While I was in Uganda, I observed some cultural idiosyncrasies that I made a note of and thought that it would be helpful for me to pass them along to others.
I have thought about and put together some Do’s and Don’ts of what to wear and what not to wear for your next mission trip. One thing to be cautious of is wearing scented perfumes including scented shampoos and lotions can attract mosquitoes and other bugs which can cause malaria. You will not want to wear any heavily scented items just to be safe.
There are many cultural differences in foreign countries which we are not always aware of here in America. I was riding on a “Boda Boda,” (which is more commonly known as a motorcycle) in Uganda, Africa where I was told that I need to make sure I wear a small purse because if my purse is too large, someone may think that I am very wealthy and will try to steal my purse!
I was also told that women need to wear long skirts and not pants. This was partly based upon our individual missions base, however, this was a more widely accepted way of dress for women. Someone mentioned to me that it is not considered “lady-like” for a woman to be riding a bicycle! This seemed a little strange to me due to our cultural differences here in the United States. From what I understand, this is a bit degrading for women in Ugandan culture to be riding a bicycle.
Also you will want to make sure that you pack the lightest weight clothing as possible, based upon the weather in your destination of choice. This will help you to avoid baggage fees for your baggage being too heavy to check in at the airport. Universally, a fifty pound baggage limit is standard, so packing too much can cost you extra cash.
As a woman, I am finding that dressing modestly is very important. Many people have differences in opinion regarding this topic. However, to keep it simple, modest dress will cause less problems than dressing in a more revealing way.
I was surprised that the people in Uganda were dressed very nice. The word that I learned was a very British sounding word that is used to imply that a person looks very classy. If a Ugandan says, “You are very smart today!” (Smart pronounced “Smaat”)
This means, you look very classy and well put together! I loved hearing this from them!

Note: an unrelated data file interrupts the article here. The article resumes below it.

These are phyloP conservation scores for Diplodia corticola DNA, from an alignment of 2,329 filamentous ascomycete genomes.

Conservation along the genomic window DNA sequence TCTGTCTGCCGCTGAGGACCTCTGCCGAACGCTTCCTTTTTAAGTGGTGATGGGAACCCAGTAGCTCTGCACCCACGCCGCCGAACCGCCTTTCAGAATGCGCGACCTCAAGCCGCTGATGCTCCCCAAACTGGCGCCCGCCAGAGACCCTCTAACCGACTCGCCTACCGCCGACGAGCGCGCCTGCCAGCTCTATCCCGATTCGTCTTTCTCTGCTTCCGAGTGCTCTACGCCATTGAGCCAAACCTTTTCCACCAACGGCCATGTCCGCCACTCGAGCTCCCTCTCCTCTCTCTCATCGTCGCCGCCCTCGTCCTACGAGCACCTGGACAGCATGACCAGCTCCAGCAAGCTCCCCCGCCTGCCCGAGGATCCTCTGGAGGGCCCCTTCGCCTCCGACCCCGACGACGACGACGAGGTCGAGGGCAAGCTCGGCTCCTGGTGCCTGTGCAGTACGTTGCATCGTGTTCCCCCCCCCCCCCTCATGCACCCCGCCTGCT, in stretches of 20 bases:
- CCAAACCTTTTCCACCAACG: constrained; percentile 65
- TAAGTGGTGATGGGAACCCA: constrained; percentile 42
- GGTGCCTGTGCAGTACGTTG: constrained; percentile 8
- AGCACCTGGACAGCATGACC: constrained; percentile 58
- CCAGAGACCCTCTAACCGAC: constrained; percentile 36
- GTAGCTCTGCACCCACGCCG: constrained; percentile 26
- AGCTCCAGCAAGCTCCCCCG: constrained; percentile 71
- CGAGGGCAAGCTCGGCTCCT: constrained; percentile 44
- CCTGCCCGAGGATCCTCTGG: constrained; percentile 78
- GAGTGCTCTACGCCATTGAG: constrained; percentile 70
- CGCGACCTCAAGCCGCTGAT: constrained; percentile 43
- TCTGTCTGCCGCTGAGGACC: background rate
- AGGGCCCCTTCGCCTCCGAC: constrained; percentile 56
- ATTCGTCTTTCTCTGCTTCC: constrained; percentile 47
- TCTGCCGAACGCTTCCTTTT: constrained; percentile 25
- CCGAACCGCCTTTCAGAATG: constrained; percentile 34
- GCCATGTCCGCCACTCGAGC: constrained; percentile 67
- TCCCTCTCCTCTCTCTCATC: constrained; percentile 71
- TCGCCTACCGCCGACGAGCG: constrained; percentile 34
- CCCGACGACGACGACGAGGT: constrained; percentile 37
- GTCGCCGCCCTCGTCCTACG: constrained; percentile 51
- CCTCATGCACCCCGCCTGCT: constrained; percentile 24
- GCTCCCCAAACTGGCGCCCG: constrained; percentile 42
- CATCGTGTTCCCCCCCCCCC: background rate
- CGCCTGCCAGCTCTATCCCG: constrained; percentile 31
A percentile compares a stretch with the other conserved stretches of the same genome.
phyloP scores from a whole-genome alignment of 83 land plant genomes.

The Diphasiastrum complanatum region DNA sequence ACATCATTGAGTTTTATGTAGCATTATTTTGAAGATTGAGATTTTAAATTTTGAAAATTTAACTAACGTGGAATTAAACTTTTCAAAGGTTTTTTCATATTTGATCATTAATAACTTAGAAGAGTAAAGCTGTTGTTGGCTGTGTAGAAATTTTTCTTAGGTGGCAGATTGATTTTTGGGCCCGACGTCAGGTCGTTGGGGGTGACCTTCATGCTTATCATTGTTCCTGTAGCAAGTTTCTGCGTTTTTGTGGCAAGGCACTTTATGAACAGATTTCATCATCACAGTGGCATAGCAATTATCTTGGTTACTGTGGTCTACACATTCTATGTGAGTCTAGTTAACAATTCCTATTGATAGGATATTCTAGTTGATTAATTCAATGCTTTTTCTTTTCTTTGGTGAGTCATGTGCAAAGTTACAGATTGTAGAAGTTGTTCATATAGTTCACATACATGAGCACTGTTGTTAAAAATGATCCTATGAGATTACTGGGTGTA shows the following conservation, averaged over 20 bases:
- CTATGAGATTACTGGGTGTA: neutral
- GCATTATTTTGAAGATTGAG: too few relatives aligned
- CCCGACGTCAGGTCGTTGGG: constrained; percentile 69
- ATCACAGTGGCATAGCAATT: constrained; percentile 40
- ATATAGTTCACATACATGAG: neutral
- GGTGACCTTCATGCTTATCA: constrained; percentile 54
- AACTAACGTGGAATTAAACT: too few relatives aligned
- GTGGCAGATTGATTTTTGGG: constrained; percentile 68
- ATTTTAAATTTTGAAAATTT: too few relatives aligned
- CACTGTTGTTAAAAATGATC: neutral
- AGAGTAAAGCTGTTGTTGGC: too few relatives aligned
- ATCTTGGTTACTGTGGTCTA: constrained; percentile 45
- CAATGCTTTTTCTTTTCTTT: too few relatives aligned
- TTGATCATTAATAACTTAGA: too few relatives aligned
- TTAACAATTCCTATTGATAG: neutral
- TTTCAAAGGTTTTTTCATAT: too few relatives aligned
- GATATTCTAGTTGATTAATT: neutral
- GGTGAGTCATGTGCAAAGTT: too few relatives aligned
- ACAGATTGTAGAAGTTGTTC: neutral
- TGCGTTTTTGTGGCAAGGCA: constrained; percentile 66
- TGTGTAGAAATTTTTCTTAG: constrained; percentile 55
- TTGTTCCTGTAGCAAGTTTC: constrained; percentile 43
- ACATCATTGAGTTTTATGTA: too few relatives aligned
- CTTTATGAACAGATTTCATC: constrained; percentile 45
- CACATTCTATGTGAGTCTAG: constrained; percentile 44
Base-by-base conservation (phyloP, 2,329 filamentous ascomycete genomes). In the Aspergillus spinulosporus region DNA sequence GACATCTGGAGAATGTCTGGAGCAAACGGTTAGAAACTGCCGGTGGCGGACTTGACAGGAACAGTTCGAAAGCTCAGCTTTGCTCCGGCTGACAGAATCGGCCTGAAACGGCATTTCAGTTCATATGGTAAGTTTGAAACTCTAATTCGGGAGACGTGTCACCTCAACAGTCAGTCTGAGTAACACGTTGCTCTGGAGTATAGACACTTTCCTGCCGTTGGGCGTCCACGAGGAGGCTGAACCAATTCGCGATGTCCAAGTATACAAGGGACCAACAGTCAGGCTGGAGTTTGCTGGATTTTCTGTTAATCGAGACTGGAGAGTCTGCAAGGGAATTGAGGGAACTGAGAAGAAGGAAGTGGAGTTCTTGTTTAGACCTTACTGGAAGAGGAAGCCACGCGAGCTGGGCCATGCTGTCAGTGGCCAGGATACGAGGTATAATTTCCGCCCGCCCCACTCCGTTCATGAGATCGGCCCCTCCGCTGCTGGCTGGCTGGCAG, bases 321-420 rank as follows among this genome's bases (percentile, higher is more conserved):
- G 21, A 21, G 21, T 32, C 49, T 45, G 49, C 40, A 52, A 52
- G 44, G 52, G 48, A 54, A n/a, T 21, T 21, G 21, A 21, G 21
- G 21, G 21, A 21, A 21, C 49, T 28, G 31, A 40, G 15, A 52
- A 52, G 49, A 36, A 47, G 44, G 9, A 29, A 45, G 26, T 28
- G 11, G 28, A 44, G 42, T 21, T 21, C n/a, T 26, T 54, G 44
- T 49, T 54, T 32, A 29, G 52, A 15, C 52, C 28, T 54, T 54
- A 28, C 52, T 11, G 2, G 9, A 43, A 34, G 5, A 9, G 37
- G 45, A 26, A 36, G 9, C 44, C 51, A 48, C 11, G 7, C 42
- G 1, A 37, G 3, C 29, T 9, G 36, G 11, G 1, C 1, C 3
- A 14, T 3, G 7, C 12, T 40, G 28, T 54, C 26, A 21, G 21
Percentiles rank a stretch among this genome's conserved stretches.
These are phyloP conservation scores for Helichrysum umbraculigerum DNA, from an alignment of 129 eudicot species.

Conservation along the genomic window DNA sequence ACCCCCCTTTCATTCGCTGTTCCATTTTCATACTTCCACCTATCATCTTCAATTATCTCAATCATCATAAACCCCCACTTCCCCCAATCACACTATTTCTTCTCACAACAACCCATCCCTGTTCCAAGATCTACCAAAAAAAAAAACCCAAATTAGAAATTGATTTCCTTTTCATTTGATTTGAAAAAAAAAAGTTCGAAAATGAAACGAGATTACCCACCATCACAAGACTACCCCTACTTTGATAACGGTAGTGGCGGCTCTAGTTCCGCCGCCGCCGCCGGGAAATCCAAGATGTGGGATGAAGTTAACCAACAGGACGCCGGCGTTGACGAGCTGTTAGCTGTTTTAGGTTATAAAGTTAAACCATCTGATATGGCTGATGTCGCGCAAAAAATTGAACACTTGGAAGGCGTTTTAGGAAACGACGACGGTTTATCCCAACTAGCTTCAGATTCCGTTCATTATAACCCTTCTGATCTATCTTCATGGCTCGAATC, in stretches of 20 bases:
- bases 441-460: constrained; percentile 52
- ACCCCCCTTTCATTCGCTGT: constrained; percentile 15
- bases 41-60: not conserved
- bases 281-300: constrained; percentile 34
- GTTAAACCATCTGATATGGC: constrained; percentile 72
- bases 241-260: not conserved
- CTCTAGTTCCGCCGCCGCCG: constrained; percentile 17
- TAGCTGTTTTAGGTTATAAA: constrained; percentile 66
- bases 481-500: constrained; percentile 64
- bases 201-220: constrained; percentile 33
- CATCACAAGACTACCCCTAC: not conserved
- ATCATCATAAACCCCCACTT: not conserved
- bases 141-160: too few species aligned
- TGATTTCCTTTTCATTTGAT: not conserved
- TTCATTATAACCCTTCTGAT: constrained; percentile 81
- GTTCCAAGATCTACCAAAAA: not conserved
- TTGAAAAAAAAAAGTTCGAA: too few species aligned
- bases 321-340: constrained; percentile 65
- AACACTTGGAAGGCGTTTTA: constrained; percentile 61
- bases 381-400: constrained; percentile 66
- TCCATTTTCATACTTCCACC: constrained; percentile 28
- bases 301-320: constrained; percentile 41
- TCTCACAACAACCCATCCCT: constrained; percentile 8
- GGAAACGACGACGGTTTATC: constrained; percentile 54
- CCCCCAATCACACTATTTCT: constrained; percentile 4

It still makes me smile thinking about it.
If you are visiting an African country for your missions trip, you can expect that people will not be dressed shabby no matter how much or how little money they have for that matter. For church, you will want to dress up with nicely ironed clothes, looking neat and clean. This will help you to feel comfortable and feel like you fit with the way others are dressed, especially in Uganda.
So, what do you do with all of your gold and silver necklaces? What about your wedding ring for that matter? Well, you leave all the valuable jewels at home! Flashy jewelry and flashy hairstyles will need to be deescalated. You will want to downsize some of the “Bling” so to speak. Careful attention must be taken to avoid any unnecessary or problematic attention being drawn to yourself.
In fact, the attention should be focused upon the Lord and not on us, so we will want to deflect some of the attention away from us if possible. I suggest purchasing wooden jewelry to replace your gold and silver or precious jewelry. Many jewels and beads can be purchased while in the foreign country you are visiting. This can be an economic stimulus to the economy of the country you are visiting as well! This is just another reason to leave the expensive jewelry at home.
Ok, now for shoes!!! You will want to make sure your shoes are appropriate for the nature of your trip. If you are going to a very hot place, you may want to pack some sandals or buy them there in that country. Also, tennis shoes are very valuable in the airports for comfort when walking long distances.
I hope this information was helpful to you in planning your next missions trip! Please feel free to visit our website where you can find out about the benefits of missionary airfare for your next missions trip.
Tabitha Lovell, International Travel Specialist
Source by Tabitha Lovell